It will be the end of an era in Chofu on Friday night as Warren Gatland’s 12 years in charge of Wales come to a close.
In some ways it is fitting that he takes on New Zealand in his final game, the third-place play-off at the World Cup.
The All Blacks are the only side the Kiwi coach has not beaten with Wales, although he has done so while working with the British & Irish Lions.
It would be the perfect way to sign off his time with Wales, but they face an almighty challenge against an All Black side desperate to make up for a semi-final loss to England.
Gatland has been forced to deal with a host of injuries, particularly in the backs where he had just ten players to select from.
He has made nine changes in all from the team that went down 19-16 to South Africa, including a new half-back pairing of Tomos Williams and Rhys Patchell. Elsewhere in the backs Owen Lane makes his first World Cup appearance, with Hallam Amos also coming in at full-back.
Alun Wyn Jones captains the team once more with four changes in the pack including a start for James Davies in the back row.
For their part, New Zealand have made seven changes as a number of players prepare to play their final game for the All Blacks.
As well as Steve Hansen, who is off to Japan after 16 years in the All Black set-up, skipper Kieran Read is also set to bow out of the international game.
Ben Smith and Sonny Bill Williams both come into the starting line-up for potentially their farewell games, while Sam Cane returns in the back row.
Wales v New Zealand, Friday November 1, Chofu, Kick-off 9AM (GMT)
Wales coach Warren Gatland:
“They are disappointed not to be in the final but have the chance to create a little bit of history against the All Blacks. It has been a long time, 66 years, not to beat a side. We have had success against every other nation. The All Blacks have been that elusive team we have not been able to conquer.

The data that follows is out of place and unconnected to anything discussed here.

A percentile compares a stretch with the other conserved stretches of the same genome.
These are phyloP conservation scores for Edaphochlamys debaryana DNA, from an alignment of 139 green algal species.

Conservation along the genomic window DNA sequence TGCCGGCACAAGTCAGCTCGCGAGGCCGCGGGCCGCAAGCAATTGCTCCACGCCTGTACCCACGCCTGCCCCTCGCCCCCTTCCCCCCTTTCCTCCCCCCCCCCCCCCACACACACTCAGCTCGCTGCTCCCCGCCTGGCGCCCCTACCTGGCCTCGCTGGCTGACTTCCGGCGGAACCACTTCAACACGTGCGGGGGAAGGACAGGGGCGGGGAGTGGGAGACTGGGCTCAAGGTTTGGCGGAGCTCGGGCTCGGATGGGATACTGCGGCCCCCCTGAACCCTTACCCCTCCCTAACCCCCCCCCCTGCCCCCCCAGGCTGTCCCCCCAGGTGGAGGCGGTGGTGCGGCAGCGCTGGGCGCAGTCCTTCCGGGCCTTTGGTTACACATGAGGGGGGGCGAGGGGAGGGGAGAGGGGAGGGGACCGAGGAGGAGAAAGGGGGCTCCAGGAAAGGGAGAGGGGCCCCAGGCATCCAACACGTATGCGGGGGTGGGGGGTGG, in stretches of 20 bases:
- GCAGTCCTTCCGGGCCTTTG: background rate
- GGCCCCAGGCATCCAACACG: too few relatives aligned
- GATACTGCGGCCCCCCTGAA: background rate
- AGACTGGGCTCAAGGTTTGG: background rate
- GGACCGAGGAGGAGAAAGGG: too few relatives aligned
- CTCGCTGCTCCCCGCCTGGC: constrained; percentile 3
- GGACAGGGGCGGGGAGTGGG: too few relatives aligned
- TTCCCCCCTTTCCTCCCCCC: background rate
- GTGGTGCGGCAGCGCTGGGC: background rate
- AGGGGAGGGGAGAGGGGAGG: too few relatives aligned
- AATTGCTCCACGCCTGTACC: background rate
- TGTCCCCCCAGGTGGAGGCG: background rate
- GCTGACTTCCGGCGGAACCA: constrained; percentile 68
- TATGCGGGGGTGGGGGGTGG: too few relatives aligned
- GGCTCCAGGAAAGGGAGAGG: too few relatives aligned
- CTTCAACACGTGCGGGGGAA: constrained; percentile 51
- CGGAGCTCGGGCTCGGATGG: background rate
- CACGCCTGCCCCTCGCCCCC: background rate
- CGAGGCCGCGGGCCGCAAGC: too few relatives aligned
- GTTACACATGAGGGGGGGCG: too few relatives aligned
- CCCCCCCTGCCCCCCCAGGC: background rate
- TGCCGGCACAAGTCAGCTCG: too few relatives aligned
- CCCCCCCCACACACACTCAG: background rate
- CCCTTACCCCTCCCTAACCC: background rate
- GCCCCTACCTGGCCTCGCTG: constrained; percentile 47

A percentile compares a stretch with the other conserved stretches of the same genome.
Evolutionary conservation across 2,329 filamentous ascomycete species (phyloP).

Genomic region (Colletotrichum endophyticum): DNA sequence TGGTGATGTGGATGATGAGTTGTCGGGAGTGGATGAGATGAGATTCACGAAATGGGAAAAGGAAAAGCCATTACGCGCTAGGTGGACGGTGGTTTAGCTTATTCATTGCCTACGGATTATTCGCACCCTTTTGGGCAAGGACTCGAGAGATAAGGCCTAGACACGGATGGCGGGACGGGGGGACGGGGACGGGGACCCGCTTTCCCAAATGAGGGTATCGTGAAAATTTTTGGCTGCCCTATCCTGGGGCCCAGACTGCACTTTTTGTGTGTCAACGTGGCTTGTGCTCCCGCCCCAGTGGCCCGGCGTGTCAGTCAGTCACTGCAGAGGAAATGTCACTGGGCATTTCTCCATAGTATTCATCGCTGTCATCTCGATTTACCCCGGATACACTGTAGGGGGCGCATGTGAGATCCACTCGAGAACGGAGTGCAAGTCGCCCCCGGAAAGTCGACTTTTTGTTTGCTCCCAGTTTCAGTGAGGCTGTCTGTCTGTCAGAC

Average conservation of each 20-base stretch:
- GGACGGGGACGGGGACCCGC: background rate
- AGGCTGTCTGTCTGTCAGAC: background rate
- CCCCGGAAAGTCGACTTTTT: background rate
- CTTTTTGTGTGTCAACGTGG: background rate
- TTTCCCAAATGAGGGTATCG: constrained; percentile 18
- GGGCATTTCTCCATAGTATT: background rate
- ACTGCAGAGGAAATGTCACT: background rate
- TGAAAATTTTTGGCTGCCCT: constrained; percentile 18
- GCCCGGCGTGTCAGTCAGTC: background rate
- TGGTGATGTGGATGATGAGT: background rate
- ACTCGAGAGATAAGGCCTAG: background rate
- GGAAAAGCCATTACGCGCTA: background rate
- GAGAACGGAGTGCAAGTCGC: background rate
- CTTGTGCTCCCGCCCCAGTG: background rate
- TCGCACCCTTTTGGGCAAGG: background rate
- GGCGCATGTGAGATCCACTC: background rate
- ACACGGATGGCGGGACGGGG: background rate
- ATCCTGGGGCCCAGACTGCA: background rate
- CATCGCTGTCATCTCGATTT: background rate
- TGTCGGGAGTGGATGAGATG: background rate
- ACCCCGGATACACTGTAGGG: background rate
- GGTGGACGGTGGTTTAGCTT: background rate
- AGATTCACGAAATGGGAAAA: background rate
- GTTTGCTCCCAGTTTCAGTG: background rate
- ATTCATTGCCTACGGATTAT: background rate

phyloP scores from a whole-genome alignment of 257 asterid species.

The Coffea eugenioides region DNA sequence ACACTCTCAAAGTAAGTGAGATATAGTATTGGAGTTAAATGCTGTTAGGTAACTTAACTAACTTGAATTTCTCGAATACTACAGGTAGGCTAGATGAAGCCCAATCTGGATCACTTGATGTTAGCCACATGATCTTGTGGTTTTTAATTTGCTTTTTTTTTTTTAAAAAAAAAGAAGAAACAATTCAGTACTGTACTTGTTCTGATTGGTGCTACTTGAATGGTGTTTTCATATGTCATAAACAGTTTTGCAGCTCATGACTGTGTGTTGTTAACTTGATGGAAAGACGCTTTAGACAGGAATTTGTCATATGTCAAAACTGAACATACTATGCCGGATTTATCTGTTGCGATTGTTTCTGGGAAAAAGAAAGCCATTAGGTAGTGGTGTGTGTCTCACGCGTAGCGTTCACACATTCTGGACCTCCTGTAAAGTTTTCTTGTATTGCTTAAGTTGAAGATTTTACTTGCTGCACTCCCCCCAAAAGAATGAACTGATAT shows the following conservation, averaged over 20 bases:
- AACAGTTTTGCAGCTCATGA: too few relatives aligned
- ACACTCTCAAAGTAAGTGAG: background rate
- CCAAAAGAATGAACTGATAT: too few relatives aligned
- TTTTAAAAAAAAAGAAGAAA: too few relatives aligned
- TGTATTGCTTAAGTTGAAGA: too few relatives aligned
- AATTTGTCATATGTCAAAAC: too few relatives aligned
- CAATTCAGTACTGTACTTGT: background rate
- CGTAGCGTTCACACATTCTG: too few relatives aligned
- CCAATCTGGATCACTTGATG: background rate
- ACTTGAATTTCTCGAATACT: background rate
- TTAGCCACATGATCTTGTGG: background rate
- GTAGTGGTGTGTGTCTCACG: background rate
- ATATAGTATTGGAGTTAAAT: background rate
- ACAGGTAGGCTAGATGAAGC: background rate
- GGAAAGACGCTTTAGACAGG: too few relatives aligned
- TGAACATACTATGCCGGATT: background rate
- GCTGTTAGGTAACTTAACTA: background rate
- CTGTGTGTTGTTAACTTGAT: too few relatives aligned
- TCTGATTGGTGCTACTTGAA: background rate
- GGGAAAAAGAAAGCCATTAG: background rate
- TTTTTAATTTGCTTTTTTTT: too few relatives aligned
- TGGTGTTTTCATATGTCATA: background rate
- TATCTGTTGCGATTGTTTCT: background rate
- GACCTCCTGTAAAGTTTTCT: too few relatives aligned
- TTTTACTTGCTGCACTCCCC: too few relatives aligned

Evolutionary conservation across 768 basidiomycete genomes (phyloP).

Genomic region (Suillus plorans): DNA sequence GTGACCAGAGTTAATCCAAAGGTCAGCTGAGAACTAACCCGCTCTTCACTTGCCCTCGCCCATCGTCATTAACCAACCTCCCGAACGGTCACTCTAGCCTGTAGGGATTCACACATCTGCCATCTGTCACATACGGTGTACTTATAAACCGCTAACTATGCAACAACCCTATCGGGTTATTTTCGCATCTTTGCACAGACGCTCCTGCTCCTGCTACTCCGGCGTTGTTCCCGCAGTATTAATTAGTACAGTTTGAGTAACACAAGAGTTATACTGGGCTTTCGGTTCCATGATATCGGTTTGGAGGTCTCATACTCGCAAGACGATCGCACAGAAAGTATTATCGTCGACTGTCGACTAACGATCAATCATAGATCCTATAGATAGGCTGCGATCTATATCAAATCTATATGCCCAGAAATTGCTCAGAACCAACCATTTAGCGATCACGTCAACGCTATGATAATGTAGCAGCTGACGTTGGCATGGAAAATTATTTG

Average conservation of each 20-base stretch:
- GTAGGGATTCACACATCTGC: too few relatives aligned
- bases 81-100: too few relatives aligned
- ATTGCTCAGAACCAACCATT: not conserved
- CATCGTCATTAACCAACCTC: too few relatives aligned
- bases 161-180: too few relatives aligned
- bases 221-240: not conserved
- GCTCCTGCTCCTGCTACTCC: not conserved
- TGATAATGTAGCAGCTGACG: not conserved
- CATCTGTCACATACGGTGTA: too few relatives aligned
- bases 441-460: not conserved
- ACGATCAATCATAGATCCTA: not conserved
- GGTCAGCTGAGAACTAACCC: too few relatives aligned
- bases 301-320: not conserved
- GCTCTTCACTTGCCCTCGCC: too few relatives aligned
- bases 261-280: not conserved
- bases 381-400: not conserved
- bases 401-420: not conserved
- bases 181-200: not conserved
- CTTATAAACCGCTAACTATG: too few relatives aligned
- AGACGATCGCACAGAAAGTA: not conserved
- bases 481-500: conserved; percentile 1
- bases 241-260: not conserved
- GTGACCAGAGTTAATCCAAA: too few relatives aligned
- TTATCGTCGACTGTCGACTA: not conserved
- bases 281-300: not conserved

“There is a lot at stake, even though both teams are disappointed they are not involved in the big game. There is definitely something at stake – a lot of pride – and a victory for us would be pretty special.
“The All Blacks have made seven changes and it’s definitely reflective of players in the squad who haven’t been involved in the 23 and a number of players who are probably wearing the All Blacks jersey for the last time. So there will definitely be motivation for them to go out there and perform and play one last time in that black jersey.
New Zealand coach Steve Hansen on skipper Kieran Read:
“He’s a special player. I’ve been lucky enough to work with him for a long, long time. We identified early that he’d be the next leader after Richie (McCaw). He played a lot of rugby in a position that’s tough; he’s a charismatic leader, the boys and the management all love him, have a huge amount of respect for him.
“People won’t understand just how hard it was for him to come back from his back injury. To come back into the form he’s shown speaks volumes for him. He was really driven to do well and have the team do well and I think you can see the hurt when he’s spoken since (the semi-final defeat).
“But the same guy’s got up and led the team really well this week, so that’s a mark of his character.”
Owen Watkin was promoted to Wales’ starting lineup at the last minute before the quarter-final against France, starting at 13, while he spent the second half of the semi-final against South Africa on the wing. This Friday he gets his chance at inside centre alongside Jonathan Davies. Up against him? The small matter of Sonny Bill Williams in possibly his final game as an All Black. The cross-code superstar could not quite turn the tide in the semi-final loss to England after coming off the bench but will provide a stiff challenge for Watkin in Chofu.
Wales: 15 Hallam Amos, 14 Owen Lane, 13 Jonathan Davies, 12 Owen Watkin, 11 Josh Adams, 10 Rhys Patchell, 9 Tomos Williams; 1 Nicky Smith, 2 Ken Owens, 3 Dillon Lewis, 4 Adam Beard, 5 Alun Wyn Jones (c), 6 Justin Tipuric, 7 James Davies, 8 Ross Moriarty.
Replacements: 16 Elliot Dee, 17 Rhys Carre, 18 Wyn Jones, 19 Jake Ball, 20 Aaron Shingler, 21 Gareth Davies, 22 Dan Biggar, 23 Hadleigh Parkes.
New Zealand: 15 Beauden Barrett, 14 Ben Smith, 13 Ryan Crotty, 12 Sonny Bill Williams, 11 Rieko Ioane, 10 Richie Mo’unga, 9 Aaron Smith; 1 Joe Moody, 2 Dane Coles, 3 Nepo Laulala, 4 Brodie Retallick, 5 Scott Barrett, 6 Shannon Frizell, 7 Sam Cane, 8 Kieran Read (c)
Replacements: 16 Liam Coltman, 17 Atu Moli, 18 Angus Ta’avao, 19 Patrick Tuipulotu, 20 Matt Todd, 21 Brad Weber, 22 Anton Lienert-Brown, 23 Jordie Barrett.